In a recent article, we highlighted several possible changes to your Thrift Savings Plan (TSP) program. The article was widely read and a number of readers raised questions, particularly with regard to the portion of the article referring to Roth Individual Retirement Accounts.
The Roth IRA is a retirement investment vehicle that is a good option for some people. But, as a federal employee, you cannot currently use this investment vehicle within your TSP. The big advantage: An investor can put after tax money into a Roth IRA.
This can be an advantage because when you withdraw the money from the account after retirement, often many years later, you do not pay taxes on the withdrawal. That should be an advantage for many investors. But, until Congress changes the law to allow this option within the TSP, it is not open to federal employees.
Several readers wrote to ask about investing in a Roth IRA outside of the Thrift Savings Plan and asked if that is an option for federal employees.
To ensure accuracy, I discussed this subject at length with George Varchetta, a financial advisor with the Smith Barney office in Huntsville, Alabama.
In a word, the answer is “yes,” you can invest in a Roth IRA outside the Thrift Savings Plan if you are otherwise qualified to do so. There are restrictions on a Roth IRA. You will first need to see if you meet the qualifications for this investment. If you qualify, you will need to determine if a Roth IRA is an appropriate investment choice for you.
Is the Roth IRA an Appropriate Choice for You?
Since the passage of the Taxpayer Relief Act of 1997, individual retirement accounts (IRAs) have become a popular way of saving for future financial needs. As the name implies, an IRA is one way of saving for retirement. It can also be used for other long-term goals such as first-time home ownership or meeting college expenses.
The Taxpayer Relief Act also created the Roth IRA. As noted above, Roth IRA distributions are free of any additional taxes or penalties., if specific requirements are met.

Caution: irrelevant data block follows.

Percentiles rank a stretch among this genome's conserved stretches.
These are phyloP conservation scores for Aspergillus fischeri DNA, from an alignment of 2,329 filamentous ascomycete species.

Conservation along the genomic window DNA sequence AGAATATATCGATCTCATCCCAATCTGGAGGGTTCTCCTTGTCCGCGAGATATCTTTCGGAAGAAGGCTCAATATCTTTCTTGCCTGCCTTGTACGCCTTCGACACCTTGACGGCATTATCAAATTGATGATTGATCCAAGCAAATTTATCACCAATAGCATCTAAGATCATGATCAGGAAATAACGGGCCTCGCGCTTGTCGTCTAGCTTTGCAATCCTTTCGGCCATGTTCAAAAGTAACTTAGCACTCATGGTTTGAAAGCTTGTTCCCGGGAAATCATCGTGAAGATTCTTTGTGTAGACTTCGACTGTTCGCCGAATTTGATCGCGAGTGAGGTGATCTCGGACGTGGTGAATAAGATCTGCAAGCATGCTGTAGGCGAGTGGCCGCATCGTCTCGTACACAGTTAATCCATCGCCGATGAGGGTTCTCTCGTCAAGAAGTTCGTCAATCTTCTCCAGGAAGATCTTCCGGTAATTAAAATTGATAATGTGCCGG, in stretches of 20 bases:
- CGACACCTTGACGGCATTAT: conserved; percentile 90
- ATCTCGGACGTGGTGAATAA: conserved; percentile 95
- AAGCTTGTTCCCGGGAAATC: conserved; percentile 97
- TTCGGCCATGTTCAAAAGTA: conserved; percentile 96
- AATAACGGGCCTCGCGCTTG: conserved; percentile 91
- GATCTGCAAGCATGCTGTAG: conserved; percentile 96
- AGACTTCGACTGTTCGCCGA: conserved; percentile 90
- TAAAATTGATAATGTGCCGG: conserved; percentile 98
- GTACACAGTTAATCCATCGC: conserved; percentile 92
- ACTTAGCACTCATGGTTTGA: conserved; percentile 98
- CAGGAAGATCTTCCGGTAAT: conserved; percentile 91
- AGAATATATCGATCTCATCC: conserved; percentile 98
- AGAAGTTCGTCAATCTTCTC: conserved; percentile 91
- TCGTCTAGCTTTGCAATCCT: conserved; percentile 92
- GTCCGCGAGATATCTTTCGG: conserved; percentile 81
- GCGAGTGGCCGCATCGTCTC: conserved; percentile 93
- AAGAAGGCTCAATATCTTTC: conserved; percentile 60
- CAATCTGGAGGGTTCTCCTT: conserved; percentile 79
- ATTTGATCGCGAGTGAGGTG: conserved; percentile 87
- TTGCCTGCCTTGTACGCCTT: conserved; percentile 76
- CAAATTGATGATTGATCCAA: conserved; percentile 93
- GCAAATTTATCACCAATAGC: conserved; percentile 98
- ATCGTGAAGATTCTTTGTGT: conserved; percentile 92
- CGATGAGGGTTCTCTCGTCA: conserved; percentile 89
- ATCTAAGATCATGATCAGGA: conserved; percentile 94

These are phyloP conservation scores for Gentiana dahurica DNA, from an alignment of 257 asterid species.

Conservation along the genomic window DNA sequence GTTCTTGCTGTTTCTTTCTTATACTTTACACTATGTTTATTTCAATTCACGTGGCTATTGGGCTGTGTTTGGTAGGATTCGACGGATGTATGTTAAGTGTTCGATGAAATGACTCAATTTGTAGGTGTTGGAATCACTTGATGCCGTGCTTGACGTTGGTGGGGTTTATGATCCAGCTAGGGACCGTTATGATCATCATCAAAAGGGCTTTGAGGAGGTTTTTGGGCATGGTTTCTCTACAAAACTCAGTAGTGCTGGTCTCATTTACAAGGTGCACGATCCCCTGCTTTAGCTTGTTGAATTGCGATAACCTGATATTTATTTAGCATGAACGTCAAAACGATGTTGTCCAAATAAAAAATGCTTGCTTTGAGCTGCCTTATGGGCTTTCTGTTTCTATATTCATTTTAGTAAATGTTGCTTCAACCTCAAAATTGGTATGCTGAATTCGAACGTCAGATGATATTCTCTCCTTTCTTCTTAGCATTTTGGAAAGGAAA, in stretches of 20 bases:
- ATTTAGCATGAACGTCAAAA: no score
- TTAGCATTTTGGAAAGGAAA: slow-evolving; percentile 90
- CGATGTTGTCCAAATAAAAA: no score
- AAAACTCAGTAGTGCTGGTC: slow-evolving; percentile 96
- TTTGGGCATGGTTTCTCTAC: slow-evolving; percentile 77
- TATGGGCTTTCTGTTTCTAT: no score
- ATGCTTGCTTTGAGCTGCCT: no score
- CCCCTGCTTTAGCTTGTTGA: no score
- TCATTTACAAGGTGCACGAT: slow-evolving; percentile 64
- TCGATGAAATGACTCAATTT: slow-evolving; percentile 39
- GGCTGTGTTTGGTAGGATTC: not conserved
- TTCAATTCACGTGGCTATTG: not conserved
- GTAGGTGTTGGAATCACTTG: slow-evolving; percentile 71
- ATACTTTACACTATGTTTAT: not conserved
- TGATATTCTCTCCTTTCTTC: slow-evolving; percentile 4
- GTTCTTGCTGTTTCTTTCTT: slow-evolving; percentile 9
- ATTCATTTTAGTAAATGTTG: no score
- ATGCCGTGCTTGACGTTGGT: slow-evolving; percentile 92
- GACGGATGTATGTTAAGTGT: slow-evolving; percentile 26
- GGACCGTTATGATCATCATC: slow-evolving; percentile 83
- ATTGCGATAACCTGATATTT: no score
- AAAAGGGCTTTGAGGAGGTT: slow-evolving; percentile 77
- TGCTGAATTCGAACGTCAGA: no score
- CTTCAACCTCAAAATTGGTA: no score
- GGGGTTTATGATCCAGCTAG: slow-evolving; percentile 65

There are restrictions on who can invest. Contributions are phased out for single readers with an adjusted gross income (AGI) between $95,000 and $110,000. For married couples, contributions are phased out where their adjusted gross income is between $150,000 and $160,000.
Funds in your Roth IRA grow without having to pay taxes on the gains. The tax and penalty status of distributions depends on how long ago you made the first contribution to your Roth IRA, your age, and how you will be the money you withdraw from you account.
Potential Taxes and Penalties
If you withdraw the funds after age 59½ and the first contribution was made five years before your withdrawal, you will avoid paying taxes or penalties. If you withdraw funds prior to age 59½, and those funds are used for the purchase of a first home, all withdrawals up to $10,000 are tax- and penalty-free, as long as they were held in the Roth IRA for at least five years from the date of the first contribution.
Funds used for college expenses for yourself or your immediate family will be penalty-free. However, you will income taxes on the accumulated earnings.
Finally, if money is withdrawn before five years from the date of the first contribution, and you are under the age of 59½, the earnings on these funds will be subject to regular income taxes and will be assessed a penalty of 10%.
In 2006, the maximum annual contribution to a Roth IRA is $4,000 or 100% of earned income, whichever is less. The Roth IRA also permits a $1,000 “catch-up” contribution for individuals who are 50 or older.
In order to find out if a Roth IRA makes sense for you, you should contact your financial or tax advisor.
In effect, as a federal employee you have the ability to invest in a Thrift Savings Plan which has the lowest expense rate you will find anywhere. Most federal employees can also invest in a Roth IRA if you wish to do so. For many, this approach will make sense and make your future retirement more enjoyable with a more secure—and less taxing—financial future.